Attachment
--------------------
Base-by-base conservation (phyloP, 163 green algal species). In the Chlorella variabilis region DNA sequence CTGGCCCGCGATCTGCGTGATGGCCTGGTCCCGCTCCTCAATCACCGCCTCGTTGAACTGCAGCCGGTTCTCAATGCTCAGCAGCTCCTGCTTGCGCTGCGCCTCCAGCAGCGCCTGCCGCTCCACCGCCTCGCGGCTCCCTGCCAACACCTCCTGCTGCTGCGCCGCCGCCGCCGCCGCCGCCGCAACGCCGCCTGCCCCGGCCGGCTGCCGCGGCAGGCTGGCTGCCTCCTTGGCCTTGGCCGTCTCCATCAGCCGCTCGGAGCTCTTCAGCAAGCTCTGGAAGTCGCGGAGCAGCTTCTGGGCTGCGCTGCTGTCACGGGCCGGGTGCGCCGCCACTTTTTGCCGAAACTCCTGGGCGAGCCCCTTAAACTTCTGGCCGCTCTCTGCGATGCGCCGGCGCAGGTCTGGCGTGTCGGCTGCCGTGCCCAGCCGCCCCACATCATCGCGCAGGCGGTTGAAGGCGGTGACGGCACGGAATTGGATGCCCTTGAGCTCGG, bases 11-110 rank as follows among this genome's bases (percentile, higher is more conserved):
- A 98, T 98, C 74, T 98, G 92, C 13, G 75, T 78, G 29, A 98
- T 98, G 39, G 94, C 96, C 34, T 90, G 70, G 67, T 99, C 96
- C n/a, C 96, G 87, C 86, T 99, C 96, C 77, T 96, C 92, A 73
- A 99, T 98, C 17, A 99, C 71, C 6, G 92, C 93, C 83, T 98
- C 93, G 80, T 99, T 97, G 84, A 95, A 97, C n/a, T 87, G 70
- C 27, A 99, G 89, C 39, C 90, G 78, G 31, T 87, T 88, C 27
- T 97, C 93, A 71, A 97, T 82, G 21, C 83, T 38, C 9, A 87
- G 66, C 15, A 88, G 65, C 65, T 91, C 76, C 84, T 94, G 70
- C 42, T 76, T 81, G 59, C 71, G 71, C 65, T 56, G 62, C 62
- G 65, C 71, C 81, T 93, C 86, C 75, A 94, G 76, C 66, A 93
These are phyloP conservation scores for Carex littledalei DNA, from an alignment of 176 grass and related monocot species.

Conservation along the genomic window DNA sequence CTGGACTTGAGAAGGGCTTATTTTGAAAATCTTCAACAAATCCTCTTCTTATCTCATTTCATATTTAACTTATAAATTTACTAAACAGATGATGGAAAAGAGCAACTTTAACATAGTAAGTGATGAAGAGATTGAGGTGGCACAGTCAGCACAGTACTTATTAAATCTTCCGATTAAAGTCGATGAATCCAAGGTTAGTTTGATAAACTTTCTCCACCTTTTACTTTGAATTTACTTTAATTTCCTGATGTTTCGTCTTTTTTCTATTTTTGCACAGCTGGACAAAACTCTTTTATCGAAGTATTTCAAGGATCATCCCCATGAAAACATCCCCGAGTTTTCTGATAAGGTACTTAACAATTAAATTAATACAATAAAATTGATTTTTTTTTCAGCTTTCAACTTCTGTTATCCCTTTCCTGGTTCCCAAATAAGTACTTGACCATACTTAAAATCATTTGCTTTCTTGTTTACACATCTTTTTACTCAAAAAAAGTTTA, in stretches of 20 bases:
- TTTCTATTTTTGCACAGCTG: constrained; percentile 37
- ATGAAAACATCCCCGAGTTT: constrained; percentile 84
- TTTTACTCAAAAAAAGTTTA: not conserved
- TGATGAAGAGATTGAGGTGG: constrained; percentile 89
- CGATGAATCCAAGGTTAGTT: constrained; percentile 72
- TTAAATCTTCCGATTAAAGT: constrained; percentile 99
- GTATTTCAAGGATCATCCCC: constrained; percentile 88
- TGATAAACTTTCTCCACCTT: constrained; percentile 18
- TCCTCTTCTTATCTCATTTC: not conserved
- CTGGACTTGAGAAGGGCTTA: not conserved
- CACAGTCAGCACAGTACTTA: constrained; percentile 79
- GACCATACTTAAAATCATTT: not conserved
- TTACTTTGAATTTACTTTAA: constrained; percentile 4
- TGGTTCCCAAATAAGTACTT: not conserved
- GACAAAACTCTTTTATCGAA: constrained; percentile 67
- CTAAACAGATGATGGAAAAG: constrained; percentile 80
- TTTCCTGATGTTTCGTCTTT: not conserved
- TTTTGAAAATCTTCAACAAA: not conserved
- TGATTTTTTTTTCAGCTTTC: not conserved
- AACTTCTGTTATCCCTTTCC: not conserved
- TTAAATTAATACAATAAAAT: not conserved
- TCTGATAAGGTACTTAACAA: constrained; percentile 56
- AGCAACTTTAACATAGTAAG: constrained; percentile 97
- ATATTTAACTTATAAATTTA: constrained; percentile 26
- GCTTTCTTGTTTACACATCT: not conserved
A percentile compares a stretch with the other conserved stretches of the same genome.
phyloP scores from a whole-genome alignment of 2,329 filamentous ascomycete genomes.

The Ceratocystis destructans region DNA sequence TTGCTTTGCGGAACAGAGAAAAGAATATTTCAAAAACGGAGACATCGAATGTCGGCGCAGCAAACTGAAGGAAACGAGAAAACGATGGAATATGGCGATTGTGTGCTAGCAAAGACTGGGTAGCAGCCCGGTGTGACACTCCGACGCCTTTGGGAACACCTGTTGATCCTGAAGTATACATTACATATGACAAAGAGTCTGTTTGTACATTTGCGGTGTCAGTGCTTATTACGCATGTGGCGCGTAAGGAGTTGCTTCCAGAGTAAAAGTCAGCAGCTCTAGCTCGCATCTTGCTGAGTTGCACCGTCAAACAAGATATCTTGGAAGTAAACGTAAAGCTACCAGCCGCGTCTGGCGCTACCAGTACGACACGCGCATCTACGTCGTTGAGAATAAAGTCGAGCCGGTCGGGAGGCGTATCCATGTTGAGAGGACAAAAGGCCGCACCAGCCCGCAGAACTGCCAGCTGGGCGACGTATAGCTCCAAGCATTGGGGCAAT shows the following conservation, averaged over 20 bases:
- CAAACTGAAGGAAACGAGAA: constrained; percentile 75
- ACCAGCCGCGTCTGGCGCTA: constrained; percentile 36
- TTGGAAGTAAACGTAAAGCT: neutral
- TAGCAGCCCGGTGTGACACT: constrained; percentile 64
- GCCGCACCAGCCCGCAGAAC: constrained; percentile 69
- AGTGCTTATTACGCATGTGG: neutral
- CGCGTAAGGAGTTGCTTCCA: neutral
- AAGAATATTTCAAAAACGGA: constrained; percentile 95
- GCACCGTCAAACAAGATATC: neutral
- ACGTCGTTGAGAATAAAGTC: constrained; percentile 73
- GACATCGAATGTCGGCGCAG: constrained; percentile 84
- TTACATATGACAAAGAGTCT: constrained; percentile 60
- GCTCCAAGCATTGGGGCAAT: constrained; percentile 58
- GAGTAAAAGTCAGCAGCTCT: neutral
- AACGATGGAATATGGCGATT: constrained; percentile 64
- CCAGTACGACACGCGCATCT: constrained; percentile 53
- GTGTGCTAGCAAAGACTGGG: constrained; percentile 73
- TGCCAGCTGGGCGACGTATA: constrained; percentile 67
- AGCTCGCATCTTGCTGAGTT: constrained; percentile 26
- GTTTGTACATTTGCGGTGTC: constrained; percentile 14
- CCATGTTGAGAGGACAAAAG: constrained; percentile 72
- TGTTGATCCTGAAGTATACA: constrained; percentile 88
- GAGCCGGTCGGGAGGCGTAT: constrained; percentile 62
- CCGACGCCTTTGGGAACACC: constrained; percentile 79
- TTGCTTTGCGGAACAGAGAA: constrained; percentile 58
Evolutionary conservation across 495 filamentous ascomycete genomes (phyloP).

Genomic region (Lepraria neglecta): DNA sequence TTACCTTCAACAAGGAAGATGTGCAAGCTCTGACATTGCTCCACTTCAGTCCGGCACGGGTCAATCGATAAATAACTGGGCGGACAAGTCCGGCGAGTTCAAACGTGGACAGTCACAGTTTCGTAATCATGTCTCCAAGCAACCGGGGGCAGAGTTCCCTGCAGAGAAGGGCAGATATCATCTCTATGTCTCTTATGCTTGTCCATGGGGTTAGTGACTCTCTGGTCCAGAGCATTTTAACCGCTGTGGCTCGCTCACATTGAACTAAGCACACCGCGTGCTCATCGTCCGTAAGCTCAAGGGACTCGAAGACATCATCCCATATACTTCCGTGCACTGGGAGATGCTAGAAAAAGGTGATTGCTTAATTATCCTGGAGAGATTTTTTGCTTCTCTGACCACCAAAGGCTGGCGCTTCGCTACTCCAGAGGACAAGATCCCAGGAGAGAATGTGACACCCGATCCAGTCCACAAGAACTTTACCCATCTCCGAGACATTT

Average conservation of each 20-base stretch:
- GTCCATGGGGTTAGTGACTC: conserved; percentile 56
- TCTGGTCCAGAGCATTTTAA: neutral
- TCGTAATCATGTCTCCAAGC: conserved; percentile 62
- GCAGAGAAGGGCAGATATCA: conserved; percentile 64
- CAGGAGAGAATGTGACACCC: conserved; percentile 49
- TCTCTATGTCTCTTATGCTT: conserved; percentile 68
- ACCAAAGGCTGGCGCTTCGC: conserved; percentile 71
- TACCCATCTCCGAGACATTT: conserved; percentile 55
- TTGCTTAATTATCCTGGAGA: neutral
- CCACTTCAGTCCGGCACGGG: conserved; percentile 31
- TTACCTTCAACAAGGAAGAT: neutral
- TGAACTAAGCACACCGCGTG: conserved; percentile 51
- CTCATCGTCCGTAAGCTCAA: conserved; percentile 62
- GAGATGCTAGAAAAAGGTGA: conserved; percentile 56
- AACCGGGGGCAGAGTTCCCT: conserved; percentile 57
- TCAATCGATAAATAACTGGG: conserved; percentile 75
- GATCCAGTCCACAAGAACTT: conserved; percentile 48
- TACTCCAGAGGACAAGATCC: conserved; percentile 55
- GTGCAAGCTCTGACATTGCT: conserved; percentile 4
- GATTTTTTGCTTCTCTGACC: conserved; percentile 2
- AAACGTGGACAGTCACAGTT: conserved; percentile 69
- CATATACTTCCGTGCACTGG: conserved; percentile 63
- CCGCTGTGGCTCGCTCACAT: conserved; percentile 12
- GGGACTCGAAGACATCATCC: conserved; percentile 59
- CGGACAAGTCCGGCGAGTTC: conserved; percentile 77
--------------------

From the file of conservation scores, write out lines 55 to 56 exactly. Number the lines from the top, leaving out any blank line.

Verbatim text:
- GAGTAAAAGTCAGCAGCTCT: neutral
- AACGATGGAATATGGCGATT: constrained; percentile 64